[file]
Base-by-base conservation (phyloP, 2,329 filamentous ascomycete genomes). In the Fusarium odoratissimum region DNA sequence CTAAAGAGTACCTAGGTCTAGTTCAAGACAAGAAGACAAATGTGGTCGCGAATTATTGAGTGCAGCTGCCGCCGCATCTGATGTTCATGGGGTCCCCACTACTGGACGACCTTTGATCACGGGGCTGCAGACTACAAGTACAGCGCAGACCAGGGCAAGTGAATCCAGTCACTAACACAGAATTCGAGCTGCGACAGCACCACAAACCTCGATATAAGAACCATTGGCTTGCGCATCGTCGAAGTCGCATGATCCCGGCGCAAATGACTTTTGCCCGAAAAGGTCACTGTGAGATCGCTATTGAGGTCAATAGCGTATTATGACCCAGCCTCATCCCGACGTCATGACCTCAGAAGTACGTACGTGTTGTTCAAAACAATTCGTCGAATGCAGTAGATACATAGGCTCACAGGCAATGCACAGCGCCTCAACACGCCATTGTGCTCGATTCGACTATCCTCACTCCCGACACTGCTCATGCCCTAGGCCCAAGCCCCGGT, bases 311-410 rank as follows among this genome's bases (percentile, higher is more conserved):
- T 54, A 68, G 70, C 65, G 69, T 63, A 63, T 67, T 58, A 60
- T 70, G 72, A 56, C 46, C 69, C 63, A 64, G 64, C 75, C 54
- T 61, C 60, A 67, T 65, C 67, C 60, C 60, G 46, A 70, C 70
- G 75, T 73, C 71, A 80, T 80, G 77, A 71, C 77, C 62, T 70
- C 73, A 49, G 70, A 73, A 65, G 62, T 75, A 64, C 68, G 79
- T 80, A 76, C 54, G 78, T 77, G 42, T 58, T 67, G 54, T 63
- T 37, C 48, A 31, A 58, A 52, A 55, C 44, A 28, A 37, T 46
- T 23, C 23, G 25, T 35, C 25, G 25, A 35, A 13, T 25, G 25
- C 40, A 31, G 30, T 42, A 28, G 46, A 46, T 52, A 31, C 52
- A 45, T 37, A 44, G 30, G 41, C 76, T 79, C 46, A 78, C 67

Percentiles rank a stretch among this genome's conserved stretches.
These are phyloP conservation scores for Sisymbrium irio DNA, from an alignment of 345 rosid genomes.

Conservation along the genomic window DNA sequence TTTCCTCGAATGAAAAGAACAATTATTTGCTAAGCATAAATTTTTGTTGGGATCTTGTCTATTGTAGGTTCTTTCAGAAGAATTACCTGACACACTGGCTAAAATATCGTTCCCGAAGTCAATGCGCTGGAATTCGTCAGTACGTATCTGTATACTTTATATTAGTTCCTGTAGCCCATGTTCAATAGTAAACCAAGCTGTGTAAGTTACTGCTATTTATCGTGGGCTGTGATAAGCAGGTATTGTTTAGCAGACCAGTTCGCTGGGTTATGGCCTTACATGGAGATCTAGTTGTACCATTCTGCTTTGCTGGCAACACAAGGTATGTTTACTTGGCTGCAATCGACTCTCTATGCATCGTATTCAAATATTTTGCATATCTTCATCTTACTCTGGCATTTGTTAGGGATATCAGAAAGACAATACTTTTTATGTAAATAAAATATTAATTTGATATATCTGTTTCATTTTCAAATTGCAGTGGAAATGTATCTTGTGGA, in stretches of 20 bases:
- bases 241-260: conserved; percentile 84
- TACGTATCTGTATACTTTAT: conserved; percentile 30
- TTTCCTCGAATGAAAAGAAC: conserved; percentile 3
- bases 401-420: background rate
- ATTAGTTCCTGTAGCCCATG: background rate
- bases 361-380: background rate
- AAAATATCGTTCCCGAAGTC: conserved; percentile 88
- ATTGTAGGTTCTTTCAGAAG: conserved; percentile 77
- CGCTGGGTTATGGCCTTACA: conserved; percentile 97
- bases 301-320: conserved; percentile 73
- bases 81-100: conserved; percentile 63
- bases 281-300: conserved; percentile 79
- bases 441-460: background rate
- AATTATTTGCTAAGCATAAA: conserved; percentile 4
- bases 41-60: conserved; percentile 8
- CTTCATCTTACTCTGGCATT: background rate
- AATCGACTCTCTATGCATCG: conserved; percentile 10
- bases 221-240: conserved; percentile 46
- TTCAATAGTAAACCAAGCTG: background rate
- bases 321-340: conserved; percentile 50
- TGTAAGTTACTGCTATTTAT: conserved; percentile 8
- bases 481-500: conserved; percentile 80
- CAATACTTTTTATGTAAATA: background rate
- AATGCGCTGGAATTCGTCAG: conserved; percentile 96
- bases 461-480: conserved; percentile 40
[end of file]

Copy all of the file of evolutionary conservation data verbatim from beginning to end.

Base-by-base conservation (phyloP, 2,329 filamentous ascomycete genomes). In the Fusarium odoratissimum region DNA sequence CTAAAGAGTACCTAGGTCTAGTTCAAGACAAGAAGACAAATGTGGTCGCGAATTATTGAGTGCAGCTGCCGCCGCATCTGATGTTCATGGGGTCCCCACTACTGGACGACCTTTGATCACGGGGCTGCAGACTACAAGTACAGCGCAGACCAGGGCAAGTGAATCCAGTCACTAACACAGAATTCGAGCTGCGACAGCACCACAAACCTCGATATAAGAACCATTGGCTTGCGCATCGTCGAAGTCGCATGATCCCGGCGCAAATGACTTTTGCCCGAAAAGGTCACTGTGAGATCGCTATTGAGGTCAATAGCGTATTATGACCCAGCCTCATCCCGACGTCATGACCTCAGAAGTACGTACGTGTTGTTCAAAACAATTCGTCGAATGCAGTAGATACATAGGCTCACAGGCAATGCACAGCGCCTCAACACGCCATTGTGCTCGATTCGACTATCCTCACTCCCGACACTGCTCATGCCCTAGGCCCAAGCCCCGGT, bases 311-410 rank as follows among this genome's bases (percentile, higher is more conserved):
- T 54, A 68, G 70, C 65, G 69, T 63, A 63, T 67, T 58, A 60
- T 70, G 72, A 56, C 46, C 69, C 63, A 64, G 64, C 75, C 54
- T 61, C 60, A 67, T 65, C 67, C 60, C 60, G 46, A 70, C 70
- G 75, T 73, C 71, A 80, T 80, G 77, A 71, C 77, C 62, T 70
- C 73, A 49, G 70, A 73, A 65, G 62, T 75, A 64, C 68, G 79
- T 80, A 76, C 54, G 78, T 77, G 42, T 58, T 67, G 54, T 63
- T 37, C 48, A 31, A 58, A 52, A 55, C 44, A 28, A 37, T 46
- T 23, C 23, G 25, T 35, C 25, G 25, A 35, A 13, T 25, G 25
- C 40, A 31, G 30, T 42, A 28, G 46, A 46, T 52, A 31, C 52
- A 45, T 37, A 44, G 30, G 41, C 76, T 79, C 46, A 78, C 67

Percentiles rank a stretch among this genome's conserved stretches.
These are phyloP conservation scores for Sisymbrium irio DNA, from an alignment of 345 rosid genomes.

Conservation along the genomic window DNA sequence TTTCCTCGAATGAAAAGAACAATTATTTGCTAAGCATAAATTTTTGTTGGGATCTTGTCTATTGTAGGTTCTTTCAGAAGAATTACCTGACACACTGGCTAAAATATCGTTCCCGAAGTCAATGCGCTGGAATTCGTCAGTACGTATCTGTATACTTTATATTAGTTCCTGTAGCCCATGTTCAATAGTAAACCAAGCTGTGTAAGTTACTGCTATTTATCGTGGGCTGTGATAAGCAGGTATTGTTTAGCAGACCAGTTCGCTGGGTTATGGCCTTACATGGAGATCTAGTTGTACCATTCTGCTTTGCTGGCAACACAAGGTATGTTTACTTGGCTGCAATCGACTCTCTATGCATCGTATTCAAATATTTTGCATATCTTCATCTTACTCTGGCATTTGTTAGGGATATCAGAAAGACAATACTTTTTATGTAAATAAAATATTAATTTGATATATCTGTTTCATTTTCAAATTGCAGTGGAAATGTATCTTGTGGA, in stretches of 20 bases:
- bases 241-260: conserved; percentile 84
- TACGTATCTGTATACTTTAT: conserved; percentile 30
- TTTCCTCGAATGAAAAGAAC: conserved; percentile 3
- bases 401-420: background rate
- ATTAGTTCCTGTAGCCCATG: background rate
- bases 361-380: background rate
- AAAATATCGTTCCCGAAGTC: conserved; percentile 88
- ATTGTAGGTTCTTTCAGAAG: conserved; percentile 77
- CGCTGGGTTATGGCCTTACA: conserved; percentile 97
- bases 301-320: conserved; percentile 73
- bases 81-100: conserved; percentile 63
- bases 281-300: conserved; percentile 79
- bases 441-460: background rate
- AATTATTTGCTAAGCATAAA: conserved; percentile 4
- bases 41-60: conserved; percentile 8
- CTTCATCTTACTCTGGCATT: background rate
- AATCGACTCTCTATGCATCG: conserved; percentile 10
- bases 221-240: conserved; percentile 46
- TTCAATAGTAAACCAAGCTG: background rate
- bases 321-340: conserved; percentile 50
- TGTAAGTTACTGCTATTTAT: conserved; percentile 8
- bases 481-500: conserved; percentile 80
- CAATACTTTTTATGTAAATA: background rate
- AATGCGCTGGAATTCGTCAG: conserved; percentile 96
- bases 461-480: conserved; percentile 40